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As to the distribution of the admissions in the ICU according to the days of the week and the weekend, there were no statistically significant differences between the groups, while the patients who died in the ICU were most frequently admitted on the weekend (47%).

The least number of admissions in the ICU occurred particularly between 00:00-08:00 h. There were no statistically significant differences between the groups with regard to the time of referral.


   Discussion Top


In Turkey, as in the rest of the world, admissions to the ER consist of life-threatening trauma and illnesses that require emergency services. However, the admission of patients not requiring emergency care results in accumulations in the ER. [7] Another reason for the accumulations is the delay in transfers to the hospital wards. The transfer to the ICU should be faster than the elective admissions to the wards. The high mortality of intensive care patients increases the importance of this issue. The delays and disruptions in the transfer from the ER to the ICU may affect the future quality of life.

The extreme intensity of patients in the EDs of hospitals has been known for years, and the long waiting times and the delay in management of the patient is considered to be a major problem. [8] The changing and the evolving healthcare system in Turkey has provided an easier achievement of the health services for the patients. Parallel to this, the intensity of patients in the EDs has increased. Furthermore, the use of the ER as the first place of referral/admission is one of the factors that prolongs the waiting time in the ED. [5]

As the waiting time at the ER gets longer, the number of patients who leave without medical care increases. [5] The recommended waiting time for admission in the ED was determined to be about 15 min. [9] The mean waiting time for admission to the ED has been reported to be about 47.4 min. [10],[11] There are also studies reporting a waiting time for admission to the ED as long as 92.5 min. [12] In our study, the waiting time for admission to the ED was 13 ± 6 min. With an effective triage system, there should be 10 min between the discharge of the patient from the ambulance and the examination by the physician.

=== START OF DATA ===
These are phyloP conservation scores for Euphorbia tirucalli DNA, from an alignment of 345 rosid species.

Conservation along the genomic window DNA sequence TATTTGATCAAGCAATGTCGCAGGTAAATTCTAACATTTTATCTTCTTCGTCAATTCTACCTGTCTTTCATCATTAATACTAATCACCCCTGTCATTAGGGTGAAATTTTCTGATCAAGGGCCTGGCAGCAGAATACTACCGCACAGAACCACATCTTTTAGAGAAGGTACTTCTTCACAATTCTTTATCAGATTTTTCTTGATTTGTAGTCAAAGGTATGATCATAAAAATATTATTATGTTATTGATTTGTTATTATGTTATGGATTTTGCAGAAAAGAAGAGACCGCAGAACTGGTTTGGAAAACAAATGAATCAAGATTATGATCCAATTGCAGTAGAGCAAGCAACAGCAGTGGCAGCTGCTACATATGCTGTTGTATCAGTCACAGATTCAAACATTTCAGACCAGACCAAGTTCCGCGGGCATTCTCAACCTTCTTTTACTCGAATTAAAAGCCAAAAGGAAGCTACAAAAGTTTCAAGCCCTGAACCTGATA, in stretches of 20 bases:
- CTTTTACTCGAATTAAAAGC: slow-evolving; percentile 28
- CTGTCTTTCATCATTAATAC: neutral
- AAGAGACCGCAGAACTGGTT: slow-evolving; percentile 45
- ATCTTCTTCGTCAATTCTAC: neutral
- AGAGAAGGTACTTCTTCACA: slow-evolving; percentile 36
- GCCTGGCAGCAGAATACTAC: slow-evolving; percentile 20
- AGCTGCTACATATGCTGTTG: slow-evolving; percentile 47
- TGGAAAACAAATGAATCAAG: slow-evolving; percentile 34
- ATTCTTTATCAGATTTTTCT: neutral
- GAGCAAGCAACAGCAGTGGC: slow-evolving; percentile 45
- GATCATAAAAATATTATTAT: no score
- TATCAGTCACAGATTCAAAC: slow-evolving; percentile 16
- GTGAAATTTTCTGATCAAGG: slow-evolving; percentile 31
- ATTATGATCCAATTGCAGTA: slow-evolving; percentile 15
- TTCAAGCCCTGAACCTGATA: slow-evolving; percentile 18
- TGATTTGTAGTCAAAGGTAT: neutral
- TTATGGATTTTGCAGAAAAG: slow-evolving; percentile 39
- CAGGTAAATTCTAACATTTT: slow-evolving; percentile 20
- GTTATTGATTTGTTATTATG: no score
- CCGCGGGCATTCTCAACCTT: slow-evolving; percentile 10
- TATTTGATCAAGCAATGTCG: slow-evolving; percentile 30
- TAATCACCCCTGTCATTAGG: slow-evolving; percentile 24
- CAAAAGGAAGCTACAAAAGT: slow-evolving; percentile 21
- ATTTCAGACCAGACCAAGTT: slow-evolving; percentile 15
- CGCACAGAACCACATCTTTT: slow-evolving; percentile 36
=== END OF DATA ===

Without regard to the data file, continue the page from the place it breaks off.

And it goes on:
The recommended emergency waiting time was determined to be 377 ± 261.3 min (13). In our study, the emergency waiting time was 131 ± 143 min. Considering the need for extensive investigations and consultations in this group of patients, this waiting time seems to be reasonable.

In our study, the mean admission time to the ICU was 24 ± 23 min. Considering the distance between the ER ad the ICU, this seems to be reasonable. There were no significant differences between the groups, which also supports this conclusion.

There are also studies reporting that there is no difference between the week and the weekend in terms of number of patients referred to the ER. [13] In this study, there were no significant differences in terms of the number of referrals to the ER, which implies that the possibility of admission of an intensive care patient remains unchanged throughout the week. It is, however, an important finding that the patients who died were admitted during the weekend. This makes the evaluation of the patients in need of emergency treatment more crucial, especially during the weekend.

The patient density in the ER was reported to increase between 08:00-16:00, 16:00-24:00, and 24:00-08:00 h, respectively. [14],[15] There are also studies reporting that the maximum number of admittances in the ER takes place between 16:00-24:00 h, with a rate of 50.5%. [16] In this study, the highest number of admittances was between 08:00-24:00, whereas there were a few admittances between 24:00-08:00 h. These findings are in accordance with the literature. The process of illnesses usually begins during this time of the day. The fact that there is no significant difference between the groups suggests that the time of referral does not have any impact on the mortality.

In the EDs, the waiting times are prolonged during the peak hours and shortened during periods of reduced density. [17] In our ER, the waiting time during 16:00-23:00 h, which are the hours of the maximum density, was not different from any other period throughout the day. This suggests that these patients received the same attention regardless of how crowded the ER was. The admittances also vary as per the different seasons and are reported to increase in the winter months. [18] In our study, patients who were admitted to the intensive care unit were found to reach a maximum in the spring. The patients who died during their stay in the ICU, were most frequently admitted in the summer. This is probably due to the increased number of the acute and fatal events in the summer.